Just as in Victorian times it was common to keep a piece of hair as a physical remnant of the departed, hair has become Jayoung’s visual cue for the crossing point between the physical and spiritual realms. This connection makes sense—hair is a part of our body, but one that both continues to grow after our death and is constantly replaced in our lifetime; it is considered beautiful when attached to us but often a source of disgust when detached. Sometimes the hair snakes out of her ear, rising up like a lotus leaf overhead, sometimes the hair coils out from her heart, and sometimes she wears her own hair knotted into a glove or hat. That her hours of labor working on these hair sculptures produce something that is almost nothing is part of the point—a reflection on our own temporary (and absurd) reality.
My grandpa played the organ at his local church. Grandpa and I rarely discussed religion, and I suspect that his faith was based on a love of the poetry of scripture, the music of hymns and, being a teacher and civil servant, the moral clarity of the Bible’s language, more than it was about a hard line belief in our Father, who art in heaven. Or maybe that’s my own atheism talking. But it comes as no surprise to me that a family full of ministers is also a family riddled with artists; both art and religion are, at one level, about reaching for the ineffable. Both can be hampered by their unappealing dogma and, by dint of their ineffable center, are vulnerable to the whims of charismatic preachers. Perhaps it is the awareness of this weakness that makes many people unwilling to believe in the teachings of either.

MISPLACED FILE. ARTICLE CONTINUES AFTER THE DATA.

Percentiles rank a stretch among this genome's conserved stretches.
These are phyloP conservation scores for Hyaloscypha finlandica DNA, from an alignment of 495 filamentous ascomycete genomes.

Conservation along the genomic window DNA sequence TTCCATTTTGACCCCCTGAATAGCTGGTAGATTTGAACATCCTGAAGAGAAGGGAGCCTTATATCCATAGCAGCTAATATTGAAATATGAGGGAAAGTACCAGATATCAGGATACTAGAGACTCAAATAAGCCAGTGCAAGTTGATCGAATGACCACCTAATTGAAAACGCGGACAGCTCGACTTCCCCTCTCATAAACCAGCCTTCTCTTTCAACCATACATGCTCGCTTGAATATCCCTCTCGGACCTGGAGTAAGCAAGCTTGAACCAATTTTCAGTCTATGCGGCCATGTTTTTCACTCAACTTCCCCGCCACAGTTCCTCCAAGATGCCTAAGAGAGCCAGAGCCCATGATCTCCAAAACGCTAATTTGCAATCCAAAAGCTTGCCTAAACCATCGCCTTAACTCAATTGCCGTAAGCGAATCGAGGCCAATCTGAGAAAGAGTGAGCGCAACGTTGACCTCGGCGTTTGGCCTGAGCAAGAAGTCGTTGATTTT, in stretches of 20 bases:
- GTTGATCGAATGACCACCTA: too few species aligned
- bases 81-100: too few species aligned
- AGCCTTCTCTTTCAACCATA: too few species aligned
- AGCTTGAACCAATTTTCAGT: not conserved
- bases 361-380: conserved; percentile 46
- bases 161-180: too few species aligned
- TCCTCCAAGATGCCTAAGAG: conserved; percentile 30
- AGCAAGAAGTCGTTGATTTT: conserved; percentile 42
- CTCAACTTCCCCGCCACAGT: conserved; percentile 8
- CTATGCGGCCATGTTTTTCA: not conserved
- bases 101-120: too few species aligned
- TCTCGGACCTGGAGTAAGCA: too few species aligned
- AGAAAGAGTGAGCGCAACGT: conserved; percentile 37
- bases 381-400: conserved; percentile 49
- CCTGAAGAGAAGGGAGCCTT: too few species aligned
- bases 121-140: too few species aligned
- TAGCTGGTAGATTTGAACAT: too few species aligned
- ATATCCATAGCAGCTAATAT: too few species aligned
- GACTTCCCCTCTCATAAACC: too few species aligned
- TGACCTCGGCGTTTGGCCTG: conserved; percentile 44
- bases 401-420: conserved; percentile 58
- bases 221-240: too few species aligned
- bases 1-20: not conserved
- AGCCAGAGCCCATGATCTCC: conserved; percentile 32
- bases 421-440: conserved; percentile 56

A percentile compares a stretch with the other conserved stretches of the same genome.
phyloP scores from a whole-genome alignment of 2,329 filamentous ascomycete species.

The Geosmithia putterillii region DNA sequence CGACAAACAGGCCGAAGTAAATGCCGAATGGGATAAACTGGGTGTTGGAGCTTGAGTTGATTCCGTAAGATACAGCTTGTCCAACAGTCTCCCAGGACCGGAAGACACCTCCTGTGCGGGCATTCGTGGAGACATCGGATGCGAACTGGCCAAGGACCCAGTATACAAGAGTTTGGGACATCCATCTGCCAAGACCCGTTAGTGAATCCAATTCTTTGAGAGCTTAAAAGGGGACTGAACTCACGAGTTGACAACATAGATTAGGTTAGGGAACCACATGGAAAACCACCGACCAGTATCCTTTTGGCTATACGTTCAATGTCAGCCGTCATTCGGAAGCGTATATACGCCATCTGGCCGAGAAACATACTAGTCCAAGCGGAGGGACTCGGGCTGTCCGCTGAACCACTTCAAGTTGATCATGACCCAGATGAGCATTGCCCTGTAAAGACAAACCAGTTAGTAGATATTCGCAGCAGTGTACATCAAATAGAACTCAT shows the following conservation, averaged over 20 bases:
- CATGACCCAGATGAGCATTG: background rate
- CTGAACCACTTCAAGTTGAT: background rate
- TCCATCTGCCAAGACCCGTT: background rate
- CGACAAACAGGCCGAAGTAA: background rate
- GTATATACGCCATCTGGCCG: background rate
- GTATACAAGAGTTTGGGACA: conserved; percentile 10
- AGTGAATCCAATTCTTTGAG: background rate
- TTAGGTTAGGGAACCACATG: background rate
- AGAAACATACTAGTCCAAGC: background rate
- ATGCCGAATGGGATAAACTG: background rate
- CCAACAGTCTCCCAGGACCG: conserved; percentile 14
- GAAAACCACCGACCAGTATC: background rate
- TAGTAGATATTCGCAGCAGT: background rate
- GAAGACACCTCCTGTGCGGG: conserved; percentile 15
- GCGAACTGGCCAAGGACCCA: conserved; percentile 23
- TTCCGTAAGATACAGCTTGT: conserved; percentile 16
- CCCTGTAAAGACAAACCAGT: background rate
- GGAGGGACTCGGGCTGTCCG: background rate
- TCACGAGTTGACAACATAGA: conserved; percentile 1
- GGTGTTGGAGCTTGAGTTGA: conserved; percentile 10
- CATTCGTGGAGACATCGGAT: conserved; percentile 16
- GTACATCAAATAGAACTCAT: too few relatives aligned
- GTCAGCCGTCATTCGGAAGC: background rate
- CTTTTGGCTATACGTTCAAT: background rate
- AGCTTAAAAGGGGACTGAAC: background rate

I recently heard a radio interview with scientist Johnathan Kabat-Zinn in which he commented, “When you hear the word ‘mindfulness,’ if you’re not in some sense automatically hearing the word ‘heartfulness’ you’re misunderstanding it.” According to Jayoung, in Korea the mind, our central self, is thought of as being located in the chest not the head, which is why in many of her pieces the hair sculptures radiate from her core. It also helps to explain the generous or “heartful” nature of her practice—whether sitting sewing with her hair or walking barefoot in the desert, Jayoung uses repetitive action to clear her mind, and then to direct her calm thoughts towards others. Raised Christian, well versed in Buddhist philosophy, and holding an M.F.A., for Jayoung the distinction between prayer, meditation, and art making may be purely linguistic.
In the last year I have started to meditate more. By meditate I mean that I sit still and try to focus on the sounds around me—birds, the distant freeway, sometimes a garbage truck or a car alarm—rather than the whirring thoughts in my head. Similar to painting, this reminds me that I am a part of the physical world beyond my apartment windows, rather than the digital miasma that comes rushing at me through a computer screen. The process places my mind where my heart is; this is sometimes calm, sometimes full of tears.
Alex Moore is a writer and artist living in Los Angeles. You can read more of her musings about art and artists on her blog, Fantastic Heliotherapy.